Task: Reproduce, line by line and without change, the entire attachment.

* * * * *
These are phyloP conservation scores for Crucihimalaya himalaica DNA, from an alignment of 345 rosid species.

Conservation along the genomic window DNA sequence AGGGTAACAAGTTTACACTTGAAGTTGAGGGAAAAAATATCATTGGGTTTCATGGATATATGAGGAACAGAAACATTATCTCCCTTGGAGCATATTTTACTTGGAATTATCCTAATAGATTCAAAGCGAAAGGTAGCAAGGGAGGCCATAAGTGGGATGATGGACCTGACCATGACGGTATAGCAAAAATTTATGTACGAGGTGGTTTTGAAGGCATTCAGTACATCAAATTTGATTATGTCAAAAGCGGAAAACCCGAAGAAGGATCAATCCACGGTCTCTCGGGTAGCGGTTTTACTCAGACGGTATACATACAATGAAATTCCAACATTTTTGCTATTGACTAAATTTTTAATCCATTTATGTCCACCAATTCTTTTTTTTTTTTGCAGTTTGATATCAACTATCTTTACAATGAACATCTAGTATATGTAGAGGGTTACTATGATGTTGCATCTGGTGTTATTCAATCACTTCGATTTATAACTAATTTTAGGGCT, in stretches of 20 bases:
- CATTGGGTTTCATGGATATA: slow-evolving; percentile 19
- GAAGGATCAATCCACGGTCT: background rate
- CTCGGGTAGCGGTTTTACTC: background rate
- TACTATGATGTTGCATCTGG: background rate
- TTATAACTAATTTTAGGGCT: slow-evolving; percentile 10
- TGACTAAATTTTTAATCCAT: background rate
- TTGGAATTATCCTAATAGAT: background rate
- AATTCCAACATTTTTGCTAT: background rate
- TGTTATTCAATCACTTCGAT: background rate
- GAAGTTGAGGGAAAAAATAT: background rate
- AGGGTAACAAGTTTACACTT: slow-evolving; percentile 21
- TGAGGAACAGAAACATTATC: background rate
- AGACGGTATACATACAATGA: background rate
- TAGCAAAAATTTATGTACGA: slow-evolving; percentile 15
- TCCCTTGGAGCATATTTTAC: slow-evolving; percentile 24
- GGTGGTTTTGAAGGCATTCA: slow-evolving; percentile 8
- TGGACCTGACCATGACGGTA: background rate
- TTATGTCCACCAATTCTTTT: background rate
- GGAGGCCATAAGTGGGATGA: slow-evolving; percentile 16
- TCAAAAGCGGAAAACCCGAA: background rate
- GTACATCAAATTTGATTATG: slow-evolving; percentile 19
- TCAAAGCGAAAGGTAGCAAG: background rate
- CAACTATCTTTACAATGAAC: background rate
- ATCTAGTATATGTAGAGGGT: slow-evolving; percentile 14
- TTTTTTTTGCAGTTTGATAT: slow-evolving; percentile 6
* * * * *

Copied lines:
These are phyloP conservation scores for Crucihimalaya himalaica DNA, from an alignment of 345 rosid species.

Conservation along the genomic window DNA sequence AGGGTAACAAGTTTACACTTGAAGTTGAGGGAAAAAATATCATTGGGTTTCATGGATATATGAGGAACAGAAACATTATCTCCCTTGGAGCATATTTTACTTGGAATTATCCTAATAGATTCAAAGCGAAAGGTAGCAAGGGAGGCCATAAGTGGGATGATGGACCTGACCATGACGGTATAGCAAAAATTTATGTACGAGGTGGTTTTGAAGGCATTCAGTACATCAAATTTGATTATGTCAAAAGCGGAAAACCCGAAGAAGGATCAATCCACGGTCTCTCGGGTAGCGGTTTTACTCAGACGGTATACATACAATGAAATTCCAACATTTTTGCTATTGACTAAATTTTTAATCCATTTATGTCCACCAATTCTTTTTTTTTTTTGCAGTTTGATATCAACTATCTTTACAATGAACATCTAGTATATGTAGAGGGTTACTATGATGTTGCATCTGGTGTTATTCAATCACTTCGATTTATAACTAATTTTAGGGCT, in stretches of 20 bases:
- CATTGGGTTTCATGGATATA: slow-evolving; percentile 19
- GAAGGATCAATCCACGGTCT: background rate
- CTCGGGTAGCGGTTTTACTC: background rate
- TACTATGATGTTGCATCTGG: background rate
- TTATAACTAATTTTAGGGCT: slow-evolving; percentile 10
- TGACTAAATTTTTAATCCAT: background rate
- TTGGAATTATCCTAATAGAT: background rate
- AATTCCAACATTTTTGCTAT: background rate
- TGTTATTCAATCACTTCGAT: background rate
- GAAGTTGAGGGAAAAAATAT: background rate
- AGGGTAACAAGTTTACACTT: slow-evolving; percentile 21
- TGAGGAACAGAAACATTATC: background rate
- AGACGGTATACATACAATGA: background rate
- TAGCAAAAATTTATGTACGA: slow-evolving; percentile 15
- TCCCTTGGAGCATATTTTAC: slow-evolving; percentile 24
- GGTGGTTTTGAAGGCATTCA: slow-evolving; percentile 8
- TGGACCTGACCATGACGGTA: background rate
- TTATGTCCACCAATTCTTTT: background rate
- GGAGGCCATAAGTGGGATGA: slow-evolving; percentile 16
- TCAAAAGCGGAAAACCCGAA: background rate
- GTACATCAAATTTGATTATG: slow-evolving; percentile 19
- TCAAAGCGAAAGGTAGCAAG: background rate
- CAACTATCTTTACAATGAAC: background rate
- ATCTAGTATATGTAGAGGGT: slow-evolving; percentile 14
- TTTTTTTTGCAGTTTGATAT: slow-evolving; percentile 6